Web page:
Mane Dilemma

Posted in: Featured, Horse Care, Horse Training

The trend of long, thick mane on horses is big right now, and though it seems like that couldn’t be a problem for a horse other than having the knots brushed out on occasion, I see another problem that could lead to soundness issues. Bear with me.

The long, thick mane goes clear to the end of the mane line on the withers, so, when saddled, there’s the potential for that mane to be under the saddle pad and saddle. Seems harmless enough, but is it? If you were going for a hike, you’d make sure there wasn’t a shoelace inside your hiking shoe, right? How does a wrinkle in the pant leg feel when it’s under your thigh or knee while riding? So, if a big wad of mane is under the pad which is under the bars on your saddle, it would follow that it could get to be very uncomfortable for the horse. Once a horse starts moving, that wad of hair will usually become a thick strand of twisted mane, not a flat, smooth section of mane like when you saddle up.

Though my horses don’t have long, thick manes, I still do this to keep the mane from wadding up under my rig. I take my clippers and shave the withers a few inches from where they start on the back. It cleans all that wad off of there, doesn’t show when the horse is saddled and sure clears any irritants out from under the saddle and pads.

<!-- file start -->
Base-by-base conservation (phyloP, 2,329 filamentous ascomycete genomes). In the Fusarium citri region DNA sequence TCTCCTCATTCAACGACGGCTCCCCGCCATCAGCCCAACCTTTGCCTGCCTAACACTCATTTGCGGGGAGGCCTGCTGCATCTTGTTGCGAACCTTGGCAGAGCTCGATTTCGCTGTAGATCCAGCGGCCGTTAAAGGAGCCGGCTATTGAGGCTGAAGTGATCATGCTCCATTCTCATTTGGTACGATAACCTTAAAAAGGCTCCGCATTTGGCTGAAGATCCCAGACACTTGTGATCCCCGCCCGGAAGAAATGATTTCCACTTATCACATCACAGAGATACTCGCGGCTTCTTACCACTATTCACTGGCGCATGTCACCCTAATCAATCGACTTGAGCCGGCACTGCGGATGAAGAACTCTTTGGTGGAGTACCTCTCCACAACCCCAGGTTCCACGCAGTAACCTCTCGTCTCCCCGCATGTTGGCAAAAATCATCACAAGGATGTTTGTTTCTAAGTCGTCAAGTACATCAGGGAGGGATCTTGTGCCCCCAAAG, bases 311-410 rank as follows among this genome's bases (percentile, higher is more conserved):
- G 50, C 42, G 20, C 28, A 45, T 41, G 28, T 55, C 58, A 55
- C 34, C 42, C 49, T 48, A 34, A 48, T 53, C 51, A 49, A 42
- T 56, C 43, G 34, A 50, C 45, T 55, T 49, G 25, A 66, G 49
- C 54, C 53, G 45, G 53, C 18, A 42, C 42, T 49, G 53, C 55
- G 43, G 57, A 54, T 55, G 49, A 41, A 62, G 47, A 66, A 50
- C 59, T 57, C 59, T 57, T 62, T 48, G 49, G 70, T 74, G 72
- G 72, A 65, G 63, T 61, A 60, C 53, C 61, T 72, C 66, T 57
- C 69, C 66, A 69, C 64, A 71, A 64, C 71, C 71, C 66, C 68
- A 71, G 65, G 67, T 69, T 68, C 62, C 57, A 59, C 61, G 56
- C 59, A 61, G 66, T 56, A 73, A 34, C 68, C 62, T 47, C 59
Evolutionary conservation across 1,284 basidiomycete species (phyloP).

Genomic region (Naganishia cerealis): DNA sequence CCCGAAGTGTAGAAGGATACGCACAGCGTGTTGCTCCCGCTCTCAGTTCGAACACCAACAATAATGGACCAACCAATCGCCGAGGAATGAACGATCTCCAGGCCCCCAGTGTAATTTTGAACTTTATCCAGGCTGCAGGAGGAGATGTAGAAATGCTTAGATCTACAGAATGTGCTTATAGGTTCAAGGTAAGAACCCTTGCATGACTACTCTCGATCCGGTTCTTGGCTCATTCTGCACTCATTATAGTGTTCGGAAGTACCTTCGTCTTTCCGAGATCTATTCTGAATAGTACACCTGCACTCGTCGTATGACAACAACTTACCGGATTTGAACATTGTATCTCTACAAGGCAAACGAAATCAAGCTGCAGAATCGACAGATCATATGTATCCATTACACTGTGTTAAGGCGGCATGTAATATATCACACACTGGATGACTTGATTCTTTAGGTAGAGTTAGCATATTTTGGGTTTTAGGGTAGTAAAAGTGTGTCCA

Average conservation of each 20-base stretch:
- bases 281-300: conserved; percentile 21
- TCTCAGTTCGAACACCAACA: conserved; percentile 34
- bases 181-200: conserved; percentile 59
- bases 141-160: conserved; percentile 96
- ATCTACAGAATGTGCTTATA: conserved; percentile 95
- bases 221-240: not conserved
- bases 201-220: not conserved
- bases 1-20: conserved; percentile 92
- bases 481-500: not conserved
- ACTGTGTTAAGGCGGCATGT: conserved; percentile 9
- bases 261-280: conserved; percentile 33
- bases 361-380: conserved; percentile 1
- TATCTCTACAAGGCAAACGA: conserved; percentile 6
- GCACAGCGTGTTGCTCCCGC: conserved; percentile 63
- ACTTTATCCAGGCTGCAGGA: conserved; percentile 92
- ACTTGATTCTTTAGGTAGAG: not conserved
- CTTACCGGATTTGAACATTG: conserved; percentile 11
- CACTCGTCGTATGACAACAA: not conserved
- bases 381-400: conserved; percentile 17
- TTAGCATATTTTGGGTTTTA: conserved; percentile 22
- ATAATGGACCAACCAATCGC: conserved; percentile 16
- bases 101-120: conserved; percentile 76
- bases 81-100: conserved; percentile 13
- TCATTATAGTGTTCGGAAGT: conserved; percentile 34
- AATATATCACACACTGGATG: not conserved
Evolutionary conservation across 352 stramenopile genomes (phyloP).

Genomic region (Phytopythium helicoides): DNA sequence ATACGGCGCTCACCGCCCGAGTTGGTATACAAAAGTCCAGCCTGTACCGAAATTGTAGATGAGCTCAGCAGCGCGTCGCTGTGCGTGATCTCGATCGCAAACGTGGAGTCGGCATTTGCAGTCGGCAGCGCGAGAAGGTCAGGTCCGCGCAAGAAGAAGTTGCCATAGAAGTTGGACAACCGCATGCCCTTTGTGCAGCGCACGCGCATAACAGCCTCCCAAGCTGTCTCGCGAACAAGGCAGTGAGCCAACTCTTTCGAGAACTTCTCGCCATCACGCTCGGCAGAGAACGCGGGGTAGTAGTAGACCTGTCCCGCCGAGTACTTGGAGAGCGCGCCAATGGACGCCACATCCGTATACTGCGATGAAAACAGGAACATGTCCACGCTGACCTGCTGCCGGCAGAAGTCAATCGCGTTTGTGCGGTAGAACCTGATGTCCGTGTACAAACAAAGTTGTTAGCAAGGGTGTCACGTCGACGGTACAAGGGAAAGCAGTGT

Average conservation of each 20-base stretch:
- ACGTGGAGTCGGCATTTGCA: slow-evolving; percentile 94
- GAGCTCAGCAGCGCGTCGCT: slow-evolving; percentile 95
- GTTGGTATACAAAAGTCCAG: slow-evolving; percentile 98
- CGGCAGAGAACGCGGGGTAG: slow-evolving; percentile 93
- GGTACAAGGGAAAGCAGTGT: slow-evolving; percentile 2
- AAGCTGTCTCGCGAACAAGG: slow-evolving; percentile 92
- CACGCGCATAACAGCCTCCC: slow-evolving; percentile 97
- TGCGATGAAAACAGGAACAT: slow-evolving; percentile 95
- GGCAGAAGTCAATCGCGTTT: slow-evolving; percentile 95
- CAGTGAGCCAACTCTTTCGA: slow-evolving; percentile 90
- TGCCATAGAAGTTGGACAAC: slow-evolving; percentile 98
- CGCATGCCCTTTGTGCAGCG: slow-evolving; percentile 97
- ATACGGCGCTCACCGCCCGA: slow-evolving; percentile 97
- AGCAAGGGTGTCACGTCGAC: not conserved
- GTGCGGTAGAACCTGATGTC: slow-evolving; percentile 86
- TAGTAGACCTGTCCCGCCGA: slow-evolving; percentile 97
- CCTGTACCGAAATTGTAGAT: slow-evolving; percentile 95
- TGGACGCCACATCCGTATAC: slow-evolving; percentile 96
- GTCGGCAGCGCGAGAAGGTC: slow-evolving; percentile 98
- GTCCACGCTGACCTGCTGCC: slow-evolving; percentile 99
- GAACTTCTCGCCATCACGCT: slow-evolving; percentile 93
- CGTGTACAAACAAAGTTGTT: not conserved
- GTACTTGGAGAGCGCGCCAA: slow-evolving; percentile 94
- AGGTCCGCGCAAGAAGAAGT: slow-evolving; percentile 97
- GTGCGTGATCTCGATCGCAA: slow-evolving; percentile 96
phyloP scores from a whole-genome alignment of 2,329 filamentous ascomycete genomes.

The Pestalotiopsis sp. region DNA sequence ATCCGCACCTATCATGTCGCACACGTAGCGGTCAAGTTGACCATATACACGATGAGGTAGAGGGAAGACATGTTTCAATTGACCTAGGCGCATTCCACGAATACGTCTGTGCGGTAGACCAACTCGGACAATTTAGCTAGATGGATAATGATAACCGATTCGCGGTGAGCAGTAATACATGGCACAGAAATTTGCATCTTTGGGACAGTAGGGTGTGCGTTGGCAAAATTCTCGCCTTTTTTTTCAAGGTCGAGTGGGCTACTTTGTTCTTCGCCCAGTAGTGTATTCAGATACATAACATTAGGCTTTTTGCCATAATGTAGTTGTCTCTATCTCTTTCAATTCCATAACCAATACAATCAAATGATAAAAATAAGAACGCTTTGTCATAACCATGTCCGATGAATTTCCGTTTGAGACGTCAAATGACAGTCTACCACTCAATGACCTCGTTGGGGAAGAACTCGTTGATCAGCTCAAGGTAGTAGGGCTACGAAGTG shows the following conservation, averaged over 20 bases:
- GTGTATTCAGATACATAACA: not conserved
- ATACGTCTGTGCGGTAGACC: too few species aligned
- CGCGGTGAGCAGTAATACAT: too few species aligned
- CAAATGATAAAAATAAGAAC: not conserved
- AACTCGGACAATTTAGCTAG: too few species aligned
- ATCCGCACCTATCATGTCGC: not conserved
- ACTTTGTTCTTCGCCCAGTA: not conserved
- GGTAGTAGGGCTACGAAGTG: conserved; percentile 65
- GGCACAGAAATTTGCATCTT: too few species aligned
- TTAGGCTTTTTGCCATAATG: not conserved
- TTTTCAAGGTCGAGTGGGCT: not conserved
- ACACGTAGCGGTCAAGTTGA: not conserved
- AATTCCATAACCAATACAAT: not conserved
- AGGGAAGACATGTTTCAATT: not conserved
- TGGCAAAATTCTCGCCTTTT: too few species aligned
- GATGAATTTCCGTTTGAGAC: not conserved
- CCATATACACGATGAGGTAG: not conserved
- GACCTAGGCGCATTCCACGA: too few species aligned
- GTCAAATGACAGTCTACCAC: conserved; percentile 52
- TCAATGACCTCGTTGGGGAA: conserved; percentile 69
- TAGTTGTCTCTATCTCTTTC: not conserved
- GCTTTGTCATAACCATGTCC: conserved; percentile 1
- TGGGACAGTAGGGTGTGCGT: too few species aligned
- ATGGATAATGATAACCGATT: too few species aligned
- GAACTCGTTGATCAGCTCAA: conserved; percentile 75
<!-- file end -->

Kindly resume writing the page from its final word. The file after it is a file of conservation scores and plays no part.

If you are one who marks your horse’s withers to signify a hackamore, two rein or bridle horse, you’re already doing this. If you’re not, do your horse a favor and clean those withers off.


Clipping about four inches of mane off the withers will keep it from waddling up under your saddle pad.

Posted in: Featured, Horse Care, Horse Training

About Jan Swan Wood

Jan was raised on a ranch in far western South Dakota. She grew up horseback working all descriptions of cattle, plus sheep and horses. After leaving home she pursued a post-graduate study of cowboying and dayworking in Nebraska, New Mexico, Montana, Wyoming and South Dakota....

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